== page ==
Tour Three. Global Connection.
Finnish School Day
Emilia is eight years old. She started school at the age of seven, a year later than children in the United States. But, like almost all six-year-olds in Finland, Emilia attended voluntary pre-school. So far, Emilia’s parents have not had to pay for her schooling.
Almost all schools in Finland are public. The Finnish state educates children from pre-school on for free. The city provides schoolbooks and pencils, as well as lunch, free of charge. Emilia won’t be served hamburgers, hot dogs or soft drinks at lunchtime. Instead, she’ll often eat mashed potatoes and meatballs, salad, carrots, rye bread and fruit juice.
Emilia’s required nine-year education will take place in what Finns call “comprehensive schools.” Comprehensive schools teach all subjects, including mathematics, religion, environmental studies, Finnish and Swedish, foreign languages, history and social studies, civics, biology, geography, physical education, music, art and handicrafts.
Children usually start studying their first foreign language at the age of nine, so Emilia will soon choose which language she wants to learn first. Like 87 percent of Finnish kids, she will probably choose English. Some of her friends may choose to study other languages: 3.8 percent will study German, 1.2 percent will study French and 0.2 percent will study Russian.
Swedish and Finnish are the official languages of Finland. Since Emilia’s mother native language is Finnish, she will start studying Swedish when she is 13. She already knows how to say good evening in Swedish. It is “god kväll”. In Finnish, it is “hyvää iltaa”.
Emilia loves school, especially arts and music. She just finished her first oral class presentation. She talked about her pet hamster, Pena. (The books on animals claim that hamsters love strawberries, but not Pena. He prefers
blueberries and grapes.)
Emilia and her 22 classmates call their teacher by her first name, Maarit. Children in Finland attend school five days a week and have weekends off, just like most children in the United States. Classes are shorter, though. Each 60-minute study period includes a 15-minute break. Lunch is 30 minutes long. First and second graders attend school for a maximum of five hours a day and average 19 lessons a week. Older students attend school for up to seven hours a day. Third and fourth graders have 23 lessons a week, and fifth and sixth graders have 24 lessons.
Like other children in Finland, Emilia doesn’t need her parents to take her to places. She walks or rides her bike to school and to the park with her friend Jenna.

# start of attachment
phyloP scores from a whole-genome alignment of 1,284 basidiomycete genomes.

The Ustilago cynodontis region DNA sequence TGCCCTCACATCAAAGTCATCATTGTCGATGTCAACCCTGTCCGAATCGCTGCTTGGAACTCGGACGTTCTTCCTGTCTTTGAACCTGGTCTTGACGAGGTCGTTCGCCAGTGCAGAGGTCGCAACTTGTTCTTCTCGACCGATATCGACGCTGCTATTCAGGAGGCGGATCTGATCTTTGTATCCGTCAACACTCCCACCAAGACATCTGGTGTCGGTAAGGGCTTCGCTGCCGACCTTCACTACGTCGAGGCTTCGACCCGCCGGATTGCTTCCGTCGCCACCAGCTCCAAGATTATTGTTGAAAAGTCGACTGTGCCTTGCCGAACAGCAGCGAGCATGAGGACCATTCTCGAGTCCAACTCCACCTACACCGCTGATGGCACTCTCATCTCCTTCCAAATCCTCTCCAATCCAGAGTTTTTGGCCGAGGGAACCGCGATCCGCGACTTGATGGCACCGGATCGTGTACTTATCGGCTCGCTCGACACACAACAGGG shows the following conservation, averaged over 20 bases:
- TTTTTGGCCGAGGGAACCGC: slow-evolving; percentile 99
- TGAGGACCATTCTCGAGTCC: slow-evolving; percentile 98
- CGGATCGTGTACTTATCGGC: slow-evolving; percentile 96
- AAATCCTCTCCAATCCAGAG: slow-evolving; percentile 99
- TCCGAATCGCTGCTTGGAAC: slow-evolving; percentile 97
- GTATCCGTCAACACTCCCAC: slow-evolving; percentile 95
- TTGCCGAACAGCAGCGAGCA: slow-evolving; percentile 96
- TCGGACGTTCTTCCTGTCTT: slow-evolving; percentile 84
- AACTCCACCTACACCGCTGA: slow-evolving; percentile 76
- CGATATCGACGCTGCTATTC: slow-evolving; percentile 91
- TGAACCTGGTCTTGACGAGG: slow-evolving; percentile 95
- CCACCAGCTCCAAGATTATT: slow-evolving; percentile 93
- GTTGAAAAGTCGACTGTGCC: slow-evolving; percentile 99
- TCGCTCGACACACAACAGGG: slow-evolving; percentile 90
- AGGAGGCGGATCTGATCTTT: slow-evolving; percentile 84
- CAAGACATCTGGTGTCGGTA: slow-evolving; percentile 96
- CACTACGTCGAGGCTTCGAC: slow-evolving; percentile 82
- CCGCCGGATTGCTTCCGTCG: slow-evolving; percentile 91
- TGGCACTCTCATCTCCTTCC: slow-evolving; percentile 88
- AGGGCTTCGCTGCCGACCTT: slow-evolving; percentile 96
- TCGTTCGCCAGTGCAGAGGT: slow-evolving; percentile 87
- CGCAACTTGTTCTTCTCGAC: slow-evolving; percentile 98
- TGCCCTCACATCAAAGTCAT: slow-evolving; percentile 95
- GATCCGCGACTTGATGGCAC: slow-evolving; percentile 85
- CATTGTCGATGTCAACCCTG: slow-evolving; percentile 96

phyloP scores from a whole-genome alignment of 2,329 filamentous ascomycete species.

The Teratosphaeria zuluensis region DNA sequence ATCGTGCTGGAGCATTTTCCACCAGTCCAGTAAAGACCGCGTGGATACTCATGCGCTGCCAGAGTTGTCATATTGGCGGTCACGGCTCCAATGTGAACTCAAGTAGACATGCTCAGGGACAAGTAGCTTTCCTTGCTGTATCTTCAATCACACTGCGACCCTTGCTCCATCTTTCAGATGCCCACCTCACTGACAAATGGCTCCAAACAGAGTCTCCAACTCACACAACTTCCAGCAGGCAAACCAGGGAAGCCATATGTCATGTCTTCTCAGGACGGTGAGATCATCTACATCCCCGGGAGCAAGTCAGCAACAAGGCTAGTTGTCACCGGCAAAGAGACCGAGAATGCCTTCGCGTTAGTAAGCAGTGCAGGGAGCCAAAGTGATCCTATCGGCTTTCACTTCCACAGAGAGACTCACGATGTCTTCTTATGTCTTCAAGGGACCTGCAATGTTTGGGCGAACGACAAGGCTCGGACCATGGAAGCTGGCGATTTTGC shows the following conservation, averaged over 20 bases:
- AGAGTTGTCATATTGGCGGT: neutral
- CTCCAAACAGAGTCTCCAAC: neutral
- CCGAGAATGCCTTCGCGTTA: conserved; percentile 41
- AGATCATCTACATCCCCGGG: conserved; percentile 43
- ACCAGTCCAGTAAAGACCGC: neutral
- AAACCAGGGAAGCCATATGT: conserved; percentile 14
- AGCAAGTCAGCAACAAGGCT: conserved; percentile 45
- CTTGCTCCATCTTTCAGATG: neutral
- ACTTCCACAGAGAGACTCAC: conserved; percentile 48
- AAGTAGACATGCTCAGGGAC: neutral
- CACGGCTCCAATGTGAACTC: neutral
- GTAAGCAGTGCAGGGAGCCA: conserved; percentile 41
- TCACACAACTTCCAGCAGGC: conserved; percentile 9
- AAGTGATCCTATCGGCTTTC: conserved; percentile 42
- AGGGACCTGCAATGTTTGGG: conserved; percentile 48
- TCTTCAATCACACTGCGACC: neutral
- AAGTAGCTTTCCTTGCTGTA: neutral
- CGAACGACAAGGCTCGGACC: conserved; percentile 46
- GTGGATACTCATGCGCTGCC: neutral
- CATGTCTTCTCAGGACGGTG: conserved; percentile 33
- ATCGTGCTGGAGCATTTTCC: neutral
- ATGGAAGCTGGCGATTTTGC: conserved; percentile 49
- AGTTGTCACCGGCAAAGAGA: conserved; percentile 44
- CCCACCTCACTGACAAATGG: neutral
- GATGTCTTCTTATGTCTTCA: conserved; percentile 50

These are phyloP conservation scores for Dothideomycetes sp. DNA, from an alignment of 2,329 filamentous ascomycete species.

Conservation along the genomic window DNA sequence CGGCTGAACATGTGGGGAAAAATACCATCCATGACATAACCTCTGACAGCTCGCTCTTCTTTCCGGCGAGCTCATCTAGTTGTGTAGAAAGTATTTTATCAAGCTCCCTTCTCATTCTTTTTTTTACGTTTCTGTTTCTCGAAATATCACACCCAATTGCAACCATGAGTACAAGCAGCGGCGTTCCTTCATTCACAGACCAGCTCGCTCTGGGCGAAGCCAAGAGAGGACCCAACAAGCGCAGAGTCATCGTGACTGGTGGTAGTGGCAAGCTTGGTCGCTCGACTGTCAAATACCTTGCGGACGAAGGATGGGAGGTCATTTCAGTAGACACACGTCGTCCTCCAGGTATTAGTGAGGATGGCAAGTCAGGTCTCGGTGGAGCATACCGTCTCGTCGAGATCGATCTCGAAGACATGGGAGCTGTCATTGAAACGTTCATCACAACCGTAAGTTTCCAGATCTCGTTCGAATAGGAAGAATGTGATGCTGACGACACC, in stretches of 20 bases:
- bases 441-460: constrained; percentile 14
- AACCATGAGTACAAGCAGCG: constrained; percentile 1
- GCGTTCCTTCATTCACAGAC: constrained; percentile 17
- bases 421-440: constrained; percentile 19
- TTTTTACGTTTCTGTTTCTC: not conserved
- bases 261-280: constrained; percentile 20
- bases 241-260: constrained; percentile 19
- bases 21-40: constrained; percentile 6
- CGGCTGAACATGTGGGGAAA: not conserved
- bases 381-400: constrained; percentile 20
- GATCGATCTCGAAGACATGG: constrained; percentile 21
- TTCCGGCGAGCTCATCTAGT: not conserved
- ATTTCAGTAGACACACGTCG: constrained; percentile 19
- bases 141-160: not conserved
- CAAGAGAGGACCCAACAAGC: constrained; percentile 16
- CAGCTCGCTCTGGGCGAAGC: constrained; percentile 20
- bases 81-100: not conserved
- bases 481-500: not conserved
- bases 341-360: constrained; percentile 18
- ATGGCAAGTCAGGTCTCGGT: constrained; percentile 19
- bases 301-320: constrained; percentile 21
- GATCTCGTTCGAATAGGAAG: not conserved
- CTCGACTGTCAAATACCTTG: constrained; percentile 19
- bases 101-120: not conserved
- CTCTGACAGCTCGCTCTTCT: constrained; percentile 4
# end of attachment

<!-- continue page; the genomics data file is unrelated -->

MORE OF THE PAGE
When Emilia is 16, she will have several choices. She can move on to general upper secondary school, which is like high school in the United States. Or she can choose vocational training to prepare herself to work in a specific industry. Emilia is considering becoming a hairdresser or a horse trainer.
Finnish teenagers are ranked among the best readers in the world. Emilia learned to read when she was five. One unexpected reason why Finnish children love to read is the fact all foreign programs on Finnish television are subtitled. Wanting to understand the shows motivates children to learn how to read.
Finnish children between the ages of 10 and 14 spend approximately 2 hours a day watching television and 47 minutes a day on the computer. After-school sports and outdoor activities like cycling, swimming, skiing and ice hockey are popular among 10- to 14-year-old Finns. Boys enjoy football and ice hockey while girls show more interest in Finnish baseball and gymnastics. Finnish children and young people also enjoy watching television, spending time on the computer, visual arts, singing, playing instruments, writing, going to the movies, and reading.
- Which language do most kids in Finland choose to study as their first foreign language?
2. What is true of schools in Finland?
- No hamburgers are served
- Classes last for 70 minutes
- You go to school on Saturdays
- You call your teachers Mr. and Mrs.
3. After ‘comprehensive school’
- you are a hairdresser
- you speak about pets
- you can choose which school to attend
- you can ride a bike
4. A typical Finnish kid
- Doesn’t watch television
- often takes the taxi
- doesn’t like strawberries
- reads a lot